Please find below a curated list of 186 of The Best Human Relations Quotes by notable women and men. Please consider sharing with others any of the Human Relations Quotes that resonate.
Patriarchy, like any system of domination (for example, racism), relies on socializing everyone to believe that in all human relations there is an inferior and a superior party, one person is strong, the other weak, and that it is therefore natural for the powerful to rule over the powerless. To those who support patriarchal thinking, maintaining power and control is acceptable by whatever means.
For sex to be wholly satisfying, we must have at least as much concern for a partner as for self – a requirement that doesn’t live comfortably alongside the exhortation to ‘do your own thing.’ In the end, we are left with an extraordinarily heightened set of expectations about the possibilities in human relationships that lives side by side with disillusion that, for many, borders on despair.
… geometry became a symbol for human relations, except that it was better, because in geometry things never go bad. If certain things occur, if certain lines meet, an angle is born. You cannot fail. It’s not going to fail; it is eternal. I found in rules of mathematics a peace and a trust that I could not place in human beings. This sublimation was total and remained total. Thus, I’m able to avoid or manipulate or process pain.
At the end of the day, what I cherish most are the human relationships. With the unfailing support of my wife and partner I have lived my life to the fullest. It is the friendships I made and the close family ties I nurtured that have provided me with that sense of satisfaction at a life well lived, and have made me what I am.
Resistance is a simple concept: power, unjust and immoral, is confronted and dismantled. The powerful are denied their right to hurt the less powerful. Domination is replaced by equity in a shift or substitution of institutions. That shift eventually forms new human relationships, both personally and across society.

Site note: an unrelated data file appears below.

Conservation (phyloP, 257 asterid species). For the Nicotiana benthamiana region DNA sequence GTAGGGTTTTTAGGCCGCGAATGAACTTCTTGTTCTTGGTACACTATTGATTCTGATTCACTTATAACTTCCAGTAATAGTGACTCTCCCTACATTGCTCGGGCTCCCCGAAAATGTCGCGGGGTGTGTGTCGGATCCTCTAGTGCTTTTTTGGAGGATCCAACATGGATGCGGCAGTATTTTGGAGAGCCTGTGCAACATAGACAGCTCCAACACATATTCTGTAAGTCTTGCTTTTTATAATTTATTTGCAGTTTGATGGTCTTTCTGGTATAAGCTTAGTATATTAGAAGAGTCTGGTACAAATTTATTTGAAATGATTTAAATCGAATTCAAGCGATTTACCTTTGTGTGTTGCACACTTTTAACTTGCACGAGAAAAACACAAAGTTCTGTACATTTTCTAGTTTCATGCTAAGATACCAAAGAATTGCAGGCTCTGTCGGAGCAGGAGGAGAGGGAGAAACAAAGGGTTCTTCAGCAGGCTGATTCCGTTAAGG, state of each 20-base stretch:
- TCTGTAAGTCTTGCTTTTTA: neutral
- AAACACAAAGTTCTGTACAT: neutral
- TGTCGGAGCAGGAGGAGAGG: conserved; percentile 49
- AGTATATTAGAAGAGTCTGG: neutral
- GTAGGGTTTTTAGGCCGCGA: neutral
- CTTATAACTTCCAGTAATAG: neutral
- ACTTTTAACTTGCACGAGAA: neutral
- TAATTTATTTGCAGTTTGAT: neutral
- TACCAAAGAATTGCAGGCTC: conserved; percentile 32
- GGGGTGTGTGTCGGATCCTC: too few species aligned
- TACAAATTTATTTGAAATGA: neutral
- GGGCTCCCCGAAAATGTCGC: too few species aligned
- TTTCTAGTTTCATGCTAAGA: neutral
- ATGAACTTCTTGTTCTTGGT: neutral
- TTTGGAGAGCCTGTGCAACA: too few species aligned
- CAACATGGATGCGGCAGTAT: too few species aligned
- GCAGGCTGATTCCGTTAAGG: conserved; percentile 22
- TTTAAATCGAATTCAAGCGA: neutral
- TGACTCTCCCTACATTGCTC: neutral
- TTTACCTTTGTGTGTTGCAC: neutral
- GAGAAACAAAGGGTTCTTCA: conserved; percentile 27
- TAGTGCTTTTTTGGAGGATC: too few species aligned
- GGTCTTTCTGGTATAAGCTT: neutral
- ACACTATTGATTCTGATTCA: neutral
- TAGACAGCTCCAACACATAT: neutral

Advocates of psychiatric drugs often claim that the medications improve learning and the ability to benefit from psychotherapy, but the contrary is true. There are no drugs that improve mental function, self-understanding, or human relations. Any drug that affects mental processes does so by impairing them.
Human relationships are patterned and cross-patterned and restricted and limited and delimited and caged and freed again by the elaborate conventions, rules and games which we call civilisation. They’re often absurd and farcical, and sometimes they’re tragic, yet we acknowledge that they are necessary.
The fascinating thing about standard economic stories is exactly that: they assume that everybody wants that kind of closure. That all human relations are forms of exchange, because if everything is an exchange then it’s true that we’re both equals. We walk up, I give you something, you give me something, and we walk away. Or I give you something, you don’t give me something right now, and you owe me. So if we have any ongoing relationships at all, it’s because somebody is in debt.
… [L]ess than at any time does a simple reproduction of reality tell us anything about reality. A photograph of the Krupp works or GEC yields almost nothing about those institutions. Reality proper has slipped into the functional. The reification of human relationships, the factory, let’s say, no longer reveals these relationships. Therefore something has to be constructed, something artificial, something set up.